So, we’ve heard a lot from USDA about commodity prices and projected planted acres for 2020, but little or nothing about capital expenditure expectations. It exists but doesn’t capture much attention from much of the ag industry. I suppose this is because most farm spending is dependent on commodity prices.

So, let’s start there. Speaking at the Ag Outlook Forum a couple of weeks ago, Robert Johansson, USDA’s chief economist, didn’t paint a particularly rosy outlook for rising commodity prices in 2020. Based on what we know now, there isn’t expected to be a lot of change in the year ahead. Here’s what Johansson presented during the forum:

Crop 2016 2017 2018 2019 2020F Change %
Wheat ($/bu) 3.89 4.72 5.16 4.55 4.90 +8%
Corn ($/bu) 3.36 3.36 3.61 3.85 3.60 –6%
Soybeans ($/bu) 9.47 9.33 8.48 8.75 8.80 +1%
Cotton (cents/lb) 70.5 68.6 70.3 63.0 64.0 +2%

Source: USDA-OCE

Also, based on what is known at this time, exports are expected to rise modestly in the year ahead. Johansson said exports would increase by about $4 billion to $139.5 billion, an increase of nearly 3% during the 2020 marketing year. But … the three trade deals signed in the past year — USMCA, U.S.-Japan Agreement and Phase 1agreement with China — could “reset” the outlook for U.S. commodity prices. “Those three trade deals alone cover over half of U.S. agricultural exports,” Johansson said.

As for capital expenditures, USDA is estimating these will come in at a little over $30 billion. Excluding operator dwellings will drop it to slightly over $29 billion. Accounting for only vehicle expenditures (tractor, trucks and automobiles), the estimate drops to about $21 billion.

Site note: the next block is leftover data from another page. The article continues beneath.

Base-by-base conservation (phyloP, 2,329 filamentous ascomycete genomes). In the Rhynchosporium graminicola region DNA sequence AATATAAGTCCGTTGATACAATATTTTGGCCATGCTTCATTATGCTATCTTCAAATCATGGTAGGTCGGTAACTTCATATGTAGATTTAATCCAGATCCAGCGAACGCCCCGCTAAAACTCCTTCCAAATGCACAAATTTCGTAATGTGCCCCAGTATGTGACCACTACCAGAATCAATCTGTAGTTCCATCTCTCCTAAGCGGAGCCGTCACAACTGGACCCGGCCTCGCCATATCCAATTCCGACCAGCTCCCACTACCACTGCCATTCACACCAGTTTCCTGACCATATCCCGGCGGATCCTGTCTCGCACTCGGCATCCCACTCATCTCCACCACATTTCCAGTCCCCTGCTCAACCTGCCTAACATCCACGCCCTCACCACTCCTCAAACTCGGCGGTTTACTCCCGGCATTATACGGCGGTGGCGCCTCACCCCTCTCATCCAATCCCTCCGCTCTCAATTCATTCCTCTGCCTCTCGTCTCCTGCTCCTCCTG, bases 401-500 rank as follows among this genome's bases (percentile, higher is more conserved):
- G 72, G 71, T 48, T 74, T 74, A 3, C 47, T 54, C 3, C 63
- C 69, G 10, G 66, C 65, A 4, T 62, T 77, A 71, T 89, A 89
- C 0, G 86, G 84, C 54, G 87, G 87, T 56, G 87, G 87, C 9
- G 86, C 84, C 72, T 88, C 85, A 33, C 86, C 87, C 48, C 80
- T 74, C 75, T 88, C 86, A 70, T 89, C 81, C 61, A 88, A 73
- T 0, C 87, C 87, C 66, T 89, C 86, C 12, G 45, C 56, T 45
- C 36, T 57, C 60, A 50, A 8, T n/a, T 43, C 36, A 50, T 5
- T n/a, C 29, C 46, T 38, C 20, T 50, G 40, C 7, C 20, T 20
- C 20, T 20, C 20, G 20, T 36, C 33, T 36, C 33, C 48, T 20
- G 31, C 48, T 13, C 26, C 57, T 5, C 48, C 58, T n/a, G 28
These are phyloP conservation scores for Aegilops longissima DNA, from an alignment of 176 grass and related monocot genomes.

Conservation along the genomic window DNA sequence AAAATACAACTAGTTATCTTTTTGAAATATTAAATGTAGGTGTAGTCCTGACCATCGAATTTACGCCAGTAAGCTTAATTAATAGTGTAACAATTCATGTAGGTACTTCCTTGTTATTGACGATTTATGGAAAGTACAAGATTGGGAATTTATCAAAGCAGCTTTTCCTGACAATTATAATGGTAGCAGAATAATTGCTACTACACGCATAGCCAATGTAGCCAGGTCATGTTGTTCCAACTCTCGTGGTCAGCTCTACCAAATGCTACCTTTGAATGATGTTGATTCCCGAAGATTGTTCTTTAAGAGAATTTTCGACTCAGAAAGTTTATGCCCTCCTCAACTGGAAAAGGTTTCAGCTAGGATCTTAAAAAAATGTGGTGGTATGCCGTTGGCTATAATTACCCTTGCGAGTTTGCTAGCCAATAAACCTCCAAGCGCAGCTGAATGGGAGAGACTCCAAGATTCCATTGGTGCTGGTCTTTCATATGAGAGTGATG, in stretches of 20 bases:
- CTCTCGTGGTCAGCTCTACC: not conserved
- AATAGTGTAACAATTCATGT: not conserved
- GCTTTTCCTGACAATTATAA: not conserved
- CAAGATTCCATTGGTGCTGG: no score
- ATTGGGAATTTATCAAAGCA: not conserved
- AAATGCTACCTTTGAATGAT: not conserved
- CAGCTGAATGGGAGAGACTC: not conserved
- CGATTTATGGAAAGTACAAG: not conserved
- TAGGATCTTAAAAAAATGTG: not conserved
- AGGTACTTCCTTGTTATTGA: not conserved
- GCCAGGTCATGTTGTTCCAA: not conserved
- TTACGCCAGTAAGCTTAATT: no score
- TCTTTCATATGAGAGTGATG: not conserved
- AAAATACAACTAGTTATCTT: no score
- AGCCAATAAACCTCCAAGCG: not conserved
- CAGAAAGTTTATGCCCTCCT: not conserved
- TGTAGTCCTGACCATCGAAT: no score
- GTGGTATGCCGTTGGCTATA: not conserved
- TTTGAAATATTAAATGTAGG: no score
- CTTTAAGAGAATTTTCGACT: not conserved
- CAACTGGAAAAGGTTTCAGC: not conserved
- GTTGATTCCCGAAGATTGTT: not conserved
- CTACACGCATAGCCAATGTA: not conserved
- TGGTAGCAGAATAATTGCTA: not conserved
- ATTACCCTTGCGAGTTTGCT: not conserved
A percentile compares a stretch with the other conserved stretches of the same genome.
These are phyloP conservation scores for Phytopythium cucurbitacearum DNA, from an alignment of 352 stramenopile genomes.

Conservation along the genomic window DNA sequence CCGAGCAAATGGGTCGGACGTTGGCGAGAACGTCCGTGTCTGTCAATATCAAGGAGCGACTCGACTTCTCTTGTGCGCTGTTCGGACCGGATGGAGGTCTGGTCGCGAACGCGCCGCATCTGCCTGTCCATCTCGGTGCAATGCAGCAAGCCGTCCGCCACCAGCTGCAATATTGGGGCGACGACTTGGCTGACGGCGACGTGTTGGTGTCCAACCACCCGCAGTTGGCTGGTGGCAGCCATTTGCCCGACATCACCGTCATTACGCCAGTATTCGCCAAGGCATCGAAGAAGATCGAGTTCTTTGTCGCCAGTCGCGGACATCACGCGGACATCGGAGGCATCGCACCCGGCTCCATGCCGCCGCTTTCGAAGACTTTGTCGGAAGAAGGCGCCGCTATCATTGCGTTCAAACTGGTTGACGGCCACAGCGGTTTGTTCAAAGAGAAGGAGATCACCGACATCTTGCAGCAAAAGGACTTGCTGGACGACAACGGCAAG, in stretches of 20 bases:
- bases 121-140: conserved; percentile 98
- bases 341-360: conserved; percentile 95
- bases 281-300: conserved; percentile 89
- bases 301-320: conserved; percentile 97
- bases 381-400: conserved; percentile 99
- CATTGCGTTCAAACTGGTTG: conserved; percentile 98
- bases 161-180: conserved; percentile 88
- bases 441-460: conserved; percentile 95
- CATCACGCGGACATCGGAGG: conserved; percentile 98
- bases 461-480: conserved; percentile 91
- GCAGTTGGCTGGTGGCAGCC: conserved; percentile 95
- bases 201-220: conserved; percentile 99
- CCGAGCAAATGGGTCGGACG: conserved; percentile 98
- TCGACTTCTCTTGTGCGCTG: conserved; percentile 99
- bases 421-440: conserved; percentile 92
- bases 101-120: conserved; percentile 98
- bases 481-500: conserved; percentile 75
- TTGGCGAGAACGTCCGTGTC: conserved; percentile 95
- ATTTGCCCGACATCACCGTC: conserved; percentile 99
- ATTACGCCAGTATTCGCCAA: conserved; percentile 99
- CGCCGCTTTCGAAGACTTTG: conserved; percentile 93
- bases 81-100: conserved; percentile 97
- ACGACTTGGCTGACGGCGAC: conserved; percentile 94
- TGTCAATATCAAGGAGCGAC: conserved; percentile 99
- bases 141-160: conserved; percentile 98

According to Brent Gloy with consulting firm Ag Economic Insights, “There are a few ways to look at this level. On one hand, it is a dramatic decline from the nearly $50 billion seen in 2014. On the other hand, today’s levels are back to those experienced in the early 2000s, when farm incomes were more stable.”

He says if only the 2000’s are considered, “It is apparent that capital expenditures are back to roughly the same levels seen before the most recent farm income boom/bust cycle.”

In other words, we’re moving back to more normal levels of capital expenditures by farmers. In many cases, we still have a ways to go.

For example, on average for the 10 years between 2009-18, U.S. dealers sold about 26,000 100-plus horsepower tractors per year, according to the Assn. of Equipment Manufacturers. During the first half of the decade (2009-13), which included the height of the “boom” years, the annual average was nearly 29,300 high horsepower tractors sold. During the next 5 years (2014-18), dealers sold on average a little over 23,000 units. In 2019 there were about 18,600 units (up from 17,000 in 2017) retailed by U.S. dealers. Our climb back to “normal” is still in progress.

Are farm capital expenditures stabilizing? To answer this question, Gloy says, “It is my expectation that capital expenditures will likely stabilize at these levels. That answer, though, is clearly dependent upon farm incomes stabilizing at present levels. If farm incomes begin to swing substantially, changes should again be expected.”